Active and reactive power control model of superconducting magnetic energy storage (SMES) for the improvement of power system stability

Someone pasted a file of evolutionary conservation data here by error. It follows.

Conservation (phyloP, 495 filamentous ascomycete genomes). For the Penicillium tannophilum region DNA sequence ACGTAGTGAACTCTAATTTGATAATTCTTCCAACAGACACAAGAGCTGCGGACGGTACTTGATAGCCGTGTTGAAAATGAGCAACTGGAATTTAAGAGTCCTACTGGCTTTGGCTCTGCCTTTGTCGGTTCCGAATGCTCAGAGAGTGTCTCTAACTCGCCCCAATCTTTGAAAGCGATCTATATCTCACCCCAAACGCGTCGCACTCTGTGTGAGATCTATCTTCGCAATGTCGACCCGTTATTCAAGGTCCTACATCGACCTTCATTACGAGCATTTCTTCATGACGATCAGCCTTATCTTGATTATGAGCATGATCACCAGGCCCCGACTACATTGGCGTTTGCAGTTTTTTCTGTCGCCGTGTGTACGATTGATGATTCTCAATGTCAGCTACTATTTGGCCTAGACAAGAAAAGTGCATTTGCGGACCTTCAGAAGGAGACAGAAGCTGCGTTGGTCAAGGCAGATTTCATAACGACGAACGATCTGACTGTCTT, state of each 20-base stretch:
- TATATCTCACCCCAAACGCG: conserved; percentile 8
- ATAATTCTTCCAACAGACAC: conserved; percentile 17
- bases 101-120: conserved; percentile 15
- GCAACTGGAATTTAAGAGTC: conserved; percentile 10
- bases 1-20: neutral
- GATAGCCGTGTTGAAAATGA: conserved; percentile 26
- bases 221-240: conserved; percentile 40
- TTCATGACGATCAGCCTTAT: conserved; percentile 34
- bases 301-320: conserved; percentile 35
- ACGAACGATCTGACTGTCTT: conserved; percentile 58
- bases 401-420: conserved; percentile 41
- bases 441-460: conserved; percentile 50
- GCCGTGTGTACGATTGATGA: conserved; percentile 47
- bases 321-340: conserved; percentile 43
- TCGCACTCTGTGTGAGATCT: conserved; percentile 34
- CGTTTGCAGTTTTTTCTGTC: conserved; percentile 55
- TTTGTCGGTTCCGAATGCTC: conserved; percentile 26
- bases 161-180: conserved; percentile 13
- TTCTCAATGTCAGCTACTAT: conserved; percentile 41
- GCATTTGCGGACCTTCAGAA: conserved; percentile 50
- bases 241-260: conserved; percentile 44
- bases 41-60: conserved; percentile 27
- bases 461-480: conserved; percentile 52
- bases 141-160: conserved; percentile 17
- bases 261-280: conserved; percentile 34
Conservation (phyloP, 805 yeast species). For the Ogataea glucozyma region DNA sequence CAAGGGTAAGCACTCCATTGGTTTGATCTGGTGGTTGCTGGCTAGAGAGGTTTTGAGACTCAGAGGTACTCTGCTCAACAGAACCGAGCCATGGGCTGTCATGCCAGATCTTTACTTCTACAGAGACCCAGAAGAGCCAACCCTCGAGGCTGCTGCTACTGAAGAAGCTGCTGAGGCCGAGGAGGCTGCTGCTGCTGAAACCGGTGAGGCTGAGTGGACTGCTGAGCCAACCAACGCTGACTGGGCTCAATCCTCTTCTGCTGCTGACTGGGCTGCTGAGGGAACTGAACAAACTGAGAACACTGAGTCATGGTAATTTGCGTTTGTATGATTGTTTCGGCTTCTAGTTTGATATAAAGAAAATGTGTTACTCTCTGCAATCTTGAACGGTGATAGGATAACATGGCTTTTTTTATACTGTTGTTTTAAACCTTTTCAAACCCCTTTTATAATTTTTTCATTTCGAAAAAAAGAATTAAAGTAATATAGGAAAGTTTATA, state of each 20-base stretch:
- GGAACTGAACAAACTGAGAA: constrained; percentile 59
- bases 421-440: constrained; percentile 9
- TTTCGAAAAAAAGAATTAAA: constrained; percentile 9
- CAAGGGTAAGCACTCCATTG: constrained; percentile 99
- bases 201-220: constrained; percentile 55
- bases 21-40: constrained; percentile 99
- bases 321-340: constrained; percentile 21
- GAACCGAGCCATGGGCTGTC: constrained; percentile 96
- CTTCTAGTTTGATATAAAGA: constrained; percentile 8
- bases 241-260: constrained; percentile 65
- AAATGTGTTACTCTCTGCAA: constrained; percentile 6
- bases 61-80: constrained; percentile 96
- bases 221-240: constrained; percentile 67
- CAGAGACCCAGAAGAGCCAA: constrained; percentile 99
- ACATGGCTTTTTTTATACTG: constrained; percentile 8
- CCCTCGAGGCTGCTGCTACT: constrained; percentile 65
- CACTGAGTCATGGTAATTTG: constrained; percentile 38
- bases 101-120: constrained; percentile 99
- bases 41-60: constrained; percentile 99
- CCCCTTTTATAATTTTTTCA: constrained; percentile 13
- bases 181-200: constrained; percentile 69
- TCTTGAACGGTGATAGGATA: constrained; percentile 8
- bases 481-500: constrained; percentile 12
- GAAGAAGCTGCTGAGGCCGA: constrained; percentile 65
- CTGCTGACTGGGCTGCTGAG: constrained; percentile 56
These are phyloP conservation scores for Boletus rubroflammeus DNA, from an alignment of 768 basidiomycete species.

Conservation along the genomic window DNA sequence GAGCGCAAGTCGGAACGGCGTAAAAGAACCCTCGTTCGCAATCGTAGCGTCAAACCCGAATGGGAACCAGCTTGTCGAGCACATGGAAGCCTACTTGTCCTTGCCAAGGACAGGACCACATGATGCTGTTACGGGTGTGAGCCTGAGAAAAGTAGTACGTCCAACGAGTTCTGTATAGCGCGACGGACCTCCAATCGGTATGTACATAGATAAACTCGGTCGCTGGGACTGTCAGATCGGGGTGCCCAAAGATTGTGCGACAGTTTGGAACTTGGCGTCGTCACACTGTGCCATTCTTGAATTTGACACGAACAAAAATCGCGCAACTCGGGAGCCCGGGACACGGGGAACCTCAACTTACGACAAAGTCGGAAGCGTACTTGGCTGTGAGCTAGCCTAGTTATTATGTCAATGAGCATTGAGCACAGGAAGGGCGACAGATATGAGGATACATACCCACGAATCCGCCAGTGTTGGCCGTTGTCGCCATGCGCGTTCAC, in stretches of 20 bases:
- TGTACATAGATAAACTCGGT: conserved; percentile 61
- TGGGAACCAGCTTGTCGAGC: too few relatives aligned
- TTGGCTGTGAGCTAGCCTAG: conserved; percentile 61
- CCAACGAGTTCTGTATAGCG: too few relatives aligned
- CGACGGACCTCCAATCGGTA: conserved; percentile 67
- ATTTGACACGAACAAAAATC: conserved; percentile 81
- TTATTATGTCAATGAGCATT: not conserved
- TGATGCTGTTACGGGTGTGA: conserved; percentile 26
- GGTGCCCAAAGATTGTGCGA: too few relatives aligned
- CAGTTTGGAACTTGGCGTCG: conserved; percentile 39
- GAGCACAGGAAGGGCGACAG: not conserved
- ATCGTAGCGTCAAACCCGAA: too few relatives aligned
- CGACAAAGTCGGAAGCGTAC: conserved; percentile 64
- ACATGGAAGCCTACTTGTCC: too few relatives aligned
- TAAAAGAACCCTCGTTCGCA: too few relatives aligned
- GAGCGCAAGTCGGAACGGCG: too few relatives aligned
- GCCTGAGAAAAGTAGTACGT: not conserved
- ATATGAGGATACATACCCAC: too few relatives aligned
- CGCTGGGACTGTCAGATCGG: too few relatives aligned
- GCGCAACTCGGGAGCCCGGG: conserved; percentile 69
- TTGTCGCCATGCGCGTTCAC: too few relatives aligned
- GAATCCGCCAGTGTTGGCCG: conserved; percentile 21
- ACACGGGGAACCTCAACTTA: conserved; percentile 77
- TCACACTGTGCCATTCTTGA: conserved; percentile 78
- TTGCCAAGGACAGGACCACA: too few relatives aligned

Superconducting Magnetic Energy Storage (SMES) can inject or absorb real and reactive power to or from a power system at a very fast rate on a repetitive basis. These characteristics make the application of SMES ideal for transmission grid control and stability enhancement. Superconducting Magnetic Energy Storage (SMES) is an attractive apparatus for some power system applications because it is capable of leveling load demand with high efficiency, compensating for load changes, maintaining a bus voltage, and stabilizing power swings. Power system stability problems have attracted the attention of power system engineers for several decades. Considerable progress has been made on excitation control, governor control, control by static var compensator, etc. Modern power systems, which are growing in size and complexity, are characterized by long distance bulk power transmissions and wide area interconnections. In such power systems, undamped power swings of low frequency can occur. This can be a serious problem since the instability often decreases the power transmission capacity. As a result, the power that can be transmitted in steady state and transient situations is limited. If the limit is exceeded, the generator loses synchronous operation and system instabilities occur. SMES may be an effective means of preventing these instabilities, thereby maximizing power transfer to meet increased load demand. A SMES system can be represented in dynamic simulations as a continuous controllable real and reactive power source. In steady-state simulations, SMES can be represented as a continuous controllable reactive power source since it can continuously operate throughout its range of reactive power. However, the output of real power from a SMES device is limited to the amount of energy stored in the coil. The first objective of this research is to determine the optimal internal control scheme needed to decide the controllable active and reactive power based on active and reactive power demanded by the power system. The second objective is to design and simulate SMES external control models which are dependent on the network configuration. The third objective is to determine how the optimal size of a SMES device varies for a given transient stability disturbance when alternative internal control models and external control models are used.